• Hapi was the baboon god who represented the North. He was the protector of the lungs and was accompanied by the goddess Nephthys.
  • Duamutef was the jackal god who represented the East. He was the protector of the stomach and his protectress was the goddess Neith. 
  • Imsety was the human god who represented the South. He was the protector of the liver, and was accompanied by the goddess Isis
  • Qebehsenuef was the falcon god who represented the West. He was the protector of the intestines and was protected by the goddess Serket. 

These deities were a distinctive mark of the Canopic Jar from the Middle Kingdom onwards. 

Symbolism of the Canopic Jars

The Canopic Jars attested to the importance of the afterlife to the Egyptians. They represented protection, completion, and continuation for the deceased as they crossed over to the afterlife. The Egyptians associated the Canopic Jars with a proper burial and mummification.

Given the importance of mummification in ancient Egypt, the Canopic Jars were a significant item and symbol. Its associations with different gods gave the jars a central role in the mortuary rituals. In this sense, these items were priceless for the Egyptians. They offered protection to the organs and ensured the life of the deceased in the afterlife.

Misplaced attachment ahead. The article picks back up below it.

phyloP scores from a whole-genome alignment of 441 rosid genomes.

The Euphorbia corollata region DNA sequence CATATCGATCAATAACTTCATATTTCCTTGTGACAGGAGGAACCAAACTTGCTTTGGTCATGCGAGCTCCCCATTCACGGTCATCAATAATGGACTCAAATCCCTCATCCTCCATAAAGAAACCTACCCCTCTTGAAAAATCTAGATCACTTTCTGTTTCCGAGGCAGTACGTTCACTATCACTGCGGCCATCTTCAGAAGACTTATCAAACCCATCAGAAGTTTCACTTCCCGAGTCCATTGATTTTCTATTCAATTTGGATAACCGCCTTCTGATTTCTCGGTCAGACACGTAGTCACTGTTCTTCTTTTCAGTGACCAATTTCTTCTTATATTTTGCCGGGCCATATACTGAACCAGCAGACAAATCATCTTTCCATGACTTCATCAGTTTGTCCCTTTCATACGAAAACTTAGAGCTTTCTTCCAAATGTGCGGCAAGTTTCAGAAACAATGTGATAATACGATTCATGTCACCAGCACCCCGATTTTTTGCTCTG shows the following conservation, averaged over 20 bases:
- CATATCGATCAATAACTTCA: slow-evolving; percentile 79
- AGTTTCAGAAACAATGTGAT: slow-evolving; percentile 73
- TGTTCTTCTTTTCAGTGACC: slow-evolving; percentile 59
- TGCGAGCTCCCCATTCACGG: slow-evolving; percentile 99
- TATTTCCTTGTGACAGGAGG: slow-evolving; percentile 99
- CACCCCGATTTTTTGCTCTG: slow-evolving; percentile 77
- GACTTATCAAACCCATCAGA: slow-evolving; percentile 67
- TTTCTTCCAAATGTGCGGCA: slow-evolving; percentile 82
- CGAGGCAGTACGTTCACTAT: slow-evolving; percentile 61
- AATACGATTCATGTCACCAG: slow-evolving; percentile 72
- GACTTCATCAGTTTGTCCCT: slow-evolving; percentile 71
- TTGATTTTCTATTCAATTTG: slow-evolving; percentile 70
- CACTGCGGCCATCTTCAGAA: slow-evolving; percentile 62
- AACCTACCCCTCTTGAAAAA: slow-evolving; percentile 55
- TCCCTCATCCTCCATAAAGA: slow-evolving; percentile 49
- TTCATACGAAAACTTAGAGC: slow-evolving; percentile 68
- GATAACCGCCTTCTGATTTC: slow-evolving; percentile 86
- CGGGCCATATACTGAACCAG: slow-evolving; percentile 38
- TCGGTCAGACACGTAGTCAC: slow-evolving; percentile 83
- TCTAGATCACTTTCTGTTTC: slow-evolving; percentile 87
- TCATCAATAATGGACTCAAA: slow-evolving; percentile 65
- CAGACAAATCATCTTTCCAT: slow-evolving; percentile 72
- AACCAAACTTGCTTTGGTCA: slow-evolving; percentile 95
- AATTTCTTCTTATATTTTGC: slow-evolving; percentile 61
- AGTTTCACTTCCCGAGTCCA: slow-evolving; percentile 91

Wrapping Up

The four sons of Horus Canopic jar

The Canopic Jars were significant for the Egyptian culture since they were firm believers of the afterlife. The process of taking the organs out and securing them for eternal life was one of the most substantial steps of the mummification process. In this sense, these jars had a role like few other items had in Ancient Egypt. The Canopic Jars appeared in the early stages of this culture and remained notable throughout its history.

Affiliate Disclosures
Dani Rhys
Dani Rhys

Dani Rhys has worked as a writer and editor for over 15 years. She holds a Masters degree in Linguistics and Education, and has also studied Political Science, Ancient History and Literature. She has a wide range of interests ranging from ancient cultures and mythology to Harry Potter and gardening. She works as the chief editor of Symbol Sage but also takes the time to write on topics that interest her.